When it’s too much information

Charlie Hebdo

A couple of days after the attacks at Charlie Hebdo in Paris last January, the Kouachi brothers, the 2 suspects of the attacks, tried to flee and hid into a warehouse. The manhunt was widely followed and a live stream was a available on any major TV and radio stations.

Authorities were updating the media pretty regularly with information on the situation and told reporters that someone was possibly hiding inside the warehouse. Three major news stations: TV stations France 2 and TF1 and RMC radio revealed that someone was hiding in the printing shop whereas the brothers Kouachi didn’t know there was someone in the warehouse.

It turns out that the information was true and that a man, Lilian Lepère, was inside, trying to hide from the Kouachi brothers. The Kouachis could have easly gotten this information and try to hurt Lepère or hold him as a hostage.

Nothing happened to Lepère but he is now suing the news organizations for endagering his safety.

I think this is a perfect example of publishing the news before thinking of the consequences. Every news organization wants to be first and it leads to potentially hurt people. In this case the news organizations clearly failed to take a minute and think of what they were about to announce.

Picture credit: Wikipedia Luxembourg, Jwh. Creative Commons, Some Rights Reserved.


How many corrections?


I am going to stay in this week’s theme… corrections.

It is extremely important that news organisations be transparent when they make an error and it is even more important that they correct it.

Many newspapers like the New York times or the Boston Globe have webpages dedicated to the corrections of errors.

So I wondered… how many corrections are made in a day or a week? Meaning how many errors were made and noticed.

Well the answer varies from a newspaper to another. Here is what I found out:

I am going to compare The Boston Globe, The New York Times, The Los Angeles Times and USA Today because they provided a clear list of errors.

And the winner for most errors in a week is… The New York Times.

With a total of 52 corrections in 6 days (from Aug. 6 to Aug. 11) going from an error in crediting a photo to incorrect information. That’s more than 8 errors a day. Their peak day during this period was August 7, with 13 corrections.

To compare…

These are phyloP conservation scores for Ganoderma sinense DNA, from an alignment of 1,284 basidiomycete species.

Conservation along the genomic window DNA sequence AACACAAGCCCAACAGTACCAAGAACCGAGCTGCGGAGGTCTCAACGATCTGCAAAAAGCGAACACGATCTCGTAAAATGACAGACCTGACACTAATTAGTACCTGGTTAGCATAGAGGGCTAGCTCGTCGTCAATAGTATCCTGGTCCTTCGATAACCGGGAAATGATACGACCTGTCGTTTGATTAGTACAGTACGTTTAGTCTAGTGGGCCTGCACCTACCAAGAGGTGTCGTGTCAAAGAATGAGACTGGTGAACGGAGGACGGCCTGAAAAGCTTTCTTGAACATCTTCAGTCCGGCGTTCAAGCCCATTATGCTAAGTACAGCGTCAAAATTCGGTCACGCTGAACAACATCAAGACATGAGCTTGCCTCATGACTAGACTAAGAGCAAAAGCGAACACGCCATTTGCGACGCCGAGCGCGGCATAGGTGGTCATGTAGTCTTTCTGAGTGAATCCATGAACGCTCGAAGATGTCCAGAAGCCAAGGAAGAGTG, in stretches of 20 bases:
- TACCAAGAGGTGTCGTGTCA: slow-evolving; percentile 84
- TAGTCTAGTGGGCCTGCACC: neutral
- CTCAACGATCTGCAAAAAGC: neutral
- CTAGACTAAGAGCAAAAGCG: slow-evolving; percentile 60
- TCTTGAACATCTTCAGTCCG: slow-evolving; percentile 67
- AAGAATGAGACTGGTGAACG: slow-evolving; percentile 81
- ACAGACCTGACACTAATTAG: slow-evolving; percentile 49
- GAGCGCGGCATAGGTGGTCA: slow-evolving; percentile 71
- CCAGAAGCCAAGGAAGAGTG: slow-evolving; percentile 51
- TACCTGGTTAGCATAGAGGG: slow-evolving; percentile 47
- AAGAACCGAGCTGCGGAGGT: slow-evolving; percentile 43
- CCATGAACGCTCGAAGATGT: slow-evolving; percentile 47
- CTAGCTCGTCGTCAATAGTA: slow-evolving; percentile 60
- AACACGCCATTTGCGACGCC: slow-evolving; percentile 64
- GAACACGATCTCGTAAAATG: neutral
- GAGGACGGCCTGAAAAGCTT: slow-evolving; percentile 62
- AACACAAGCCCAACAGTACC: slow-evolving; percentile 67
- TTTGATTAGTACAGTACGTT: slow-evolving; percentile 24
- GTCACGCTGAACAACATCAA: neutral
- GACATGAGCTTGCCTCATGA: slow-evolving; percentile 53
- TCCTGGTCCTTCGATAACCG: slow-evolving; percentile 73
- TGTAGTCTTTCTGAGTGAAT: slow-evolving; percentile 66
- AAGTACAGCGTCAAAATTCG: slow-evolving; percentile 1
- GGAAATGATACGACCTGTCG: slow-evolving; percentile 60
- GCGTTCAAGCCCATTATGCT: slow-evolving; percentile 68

The LA Times corrected 10 errors in 8 days (Aug. 5 to Aug. 12)

The Boston Globe corrected 6 in 9 days (Aug. 4 to Aug. 12)

And USA Today had 5 correction entries from August 1 to 12.

As a conclusion, two  options come into mind… The New York Times is way worse at checking facts than the three others or the others are not as transparent regarding their corrections…

Photo credit: ms. Tibbetts, error. Creative Commons. Some Rights Reserved.

Operation correct that error


Any form of news is subject to errors. Journalists are human beings and making mistakes happen.

The problem is that getting a name or a number wrong can mislead the reader and cause harm. That’s why one of the main journalistic duties is to get the facts right and double check them. Always double check.

A couple of weeks ago at my internship, I got assigned a story on a trash issue in Beirut, Lebanon. My mission that day was to find a reporter in Beirut who could talk about the problem on radio for the show later that day.

So I started browsing Google and I found some articles dealing with my topic. One of them was an article on the Reuters website called, “Beirut’s mounting trash reflects crisis of government,” by Tom Perry.

As I read his article and was looking for potential people I could interview, I saw a quote from a reporter for a Lebanese newspaper.

Here is a screenshot of the article.

Nicola NassifI thought that Nicola Nassif could be an interesting person to talk to and I tried to find his contact information.

There are plenty of Nicola Nassif that are on Google, one of the entries was even an obituary. But I was practically sure that the Nicola Nassif I was looking for wasn’t dead…  Turns out, Nicola was actually Nicolas.

I immediately tweeted at Tom Perry of Reuters to let him know of his mistake. After a week or so, still no response from Perry or correction in the article.

So I tweeted at him again and send an email to the Reuters correction section. But still nothing. I checked today to see if any corrections had been made. And the answer is no.

It was also very hard to find the section to report corrections.

Accuracy is essential to produce good journalism and as I said, journalists are just humans who can make mistakes. I feel like getting constructive feedback from the audience such as corrections is key to better journalism.